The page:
Consequently, I had to think back. When was I an early bird?
Getting up early for work was always a needed rather than a wanted. The fact that my timetable is my own gave me the inspiration for the poem.
No Longer a Lark
I’ve never been what one would call an early bird.
The attraction isn’t something that appeals.
I really have to query
why one gets up whilst still weary
when one thinks how warm and soft a duvet feels.
I under-stand if you’ve not got the option.
I’ve had my share of rising in the gloom.
Not the clock’s fault and you know it
but it’s tempting just to throw it
so it ends up at the far side of the room.
When using public transport you leave sooner.
with time to see the beauty of the dawn.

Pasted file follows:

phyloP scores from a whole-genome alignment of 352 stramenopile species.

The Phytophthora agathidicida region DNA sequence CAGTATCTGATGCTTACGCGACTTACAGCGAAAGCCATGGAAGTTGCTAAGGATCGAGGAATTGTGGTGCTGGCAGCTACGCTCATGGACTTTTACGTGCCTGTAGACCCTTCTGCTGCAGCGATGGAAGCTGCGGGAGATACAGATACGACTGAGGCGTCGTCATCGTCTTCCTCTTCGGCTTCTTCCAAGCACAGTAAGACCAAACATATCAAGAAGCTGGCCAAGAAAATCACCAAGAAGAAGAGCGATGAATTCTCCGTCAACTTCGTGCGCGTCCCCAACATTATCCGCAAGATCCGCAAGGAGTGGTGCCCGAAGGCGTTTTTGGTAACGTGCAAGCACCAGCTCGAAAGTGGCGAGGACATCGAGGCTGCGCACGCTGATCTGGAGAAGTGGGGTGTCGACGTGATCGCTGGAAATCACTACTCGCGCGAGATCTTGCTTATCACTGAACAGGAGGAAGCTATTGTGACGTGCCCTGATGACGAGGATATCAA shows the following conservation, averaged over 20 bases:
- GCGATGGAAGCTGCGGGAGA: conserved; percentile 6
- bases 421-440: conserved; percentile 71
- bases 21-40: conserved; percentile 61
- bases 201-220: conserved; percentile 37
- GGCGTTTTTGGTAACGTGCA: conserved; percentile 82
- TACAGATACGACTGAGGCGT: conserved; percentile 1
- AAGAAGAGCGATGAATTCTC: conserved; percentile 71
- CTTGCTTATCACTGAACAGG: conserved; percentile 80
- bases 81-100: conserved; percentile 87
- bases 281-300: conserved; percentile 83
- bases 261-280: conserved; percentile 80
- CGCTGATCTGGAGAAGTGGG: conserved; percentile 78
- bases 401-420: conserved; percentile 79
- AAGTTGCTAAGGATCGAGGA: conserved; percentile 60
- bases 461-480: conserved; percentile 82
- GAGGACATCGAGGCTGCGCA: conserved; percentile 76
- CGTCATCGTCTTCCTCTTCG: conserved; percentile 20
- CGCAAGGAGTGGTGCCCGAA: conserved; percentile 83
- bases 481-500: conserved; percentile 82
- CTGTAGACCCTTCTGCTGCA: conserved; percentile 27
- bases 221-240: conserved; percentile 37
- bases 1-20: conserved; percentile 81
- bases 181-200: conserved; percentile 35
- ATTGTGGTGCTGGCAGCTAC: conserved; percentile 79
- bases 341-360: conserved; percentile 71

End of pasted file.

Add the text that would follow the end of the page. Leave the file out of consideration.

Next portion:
But I don’t know what the fuss is;
You don’t care when you’re on buses
‘cause the train you meant to catch has been withdrawn.
The jolly morning people try to tell you
how the clouds at dawn are beauti-fully lit –
but they’re similar at sunset
if not better, knowing you’ll get
one or two hours long-er snuggled in your pit.
“But the air is fresher; there’s no roar of traffic!
The sense of sol-i-tude’s beyond compare!”
So the early birds will tell you
And you think that they’d do well to
breathe the nectar that the night-time has to share.
I’m an afternoon and eve’ning sort of person.
Let the birds enjoy their mornings full of song.
Those that think that I’ll U-turn’ll
waste their time – ‘cause I’m nocturnal
and to change my ways feels well and truly wrong.
They can stuff their anti-social breakfast meetings.
There are better things to do when you retire.
There’s no need to hurry when youread the early-bird lunch menu,
It’s your schedule – plan your time as you desire.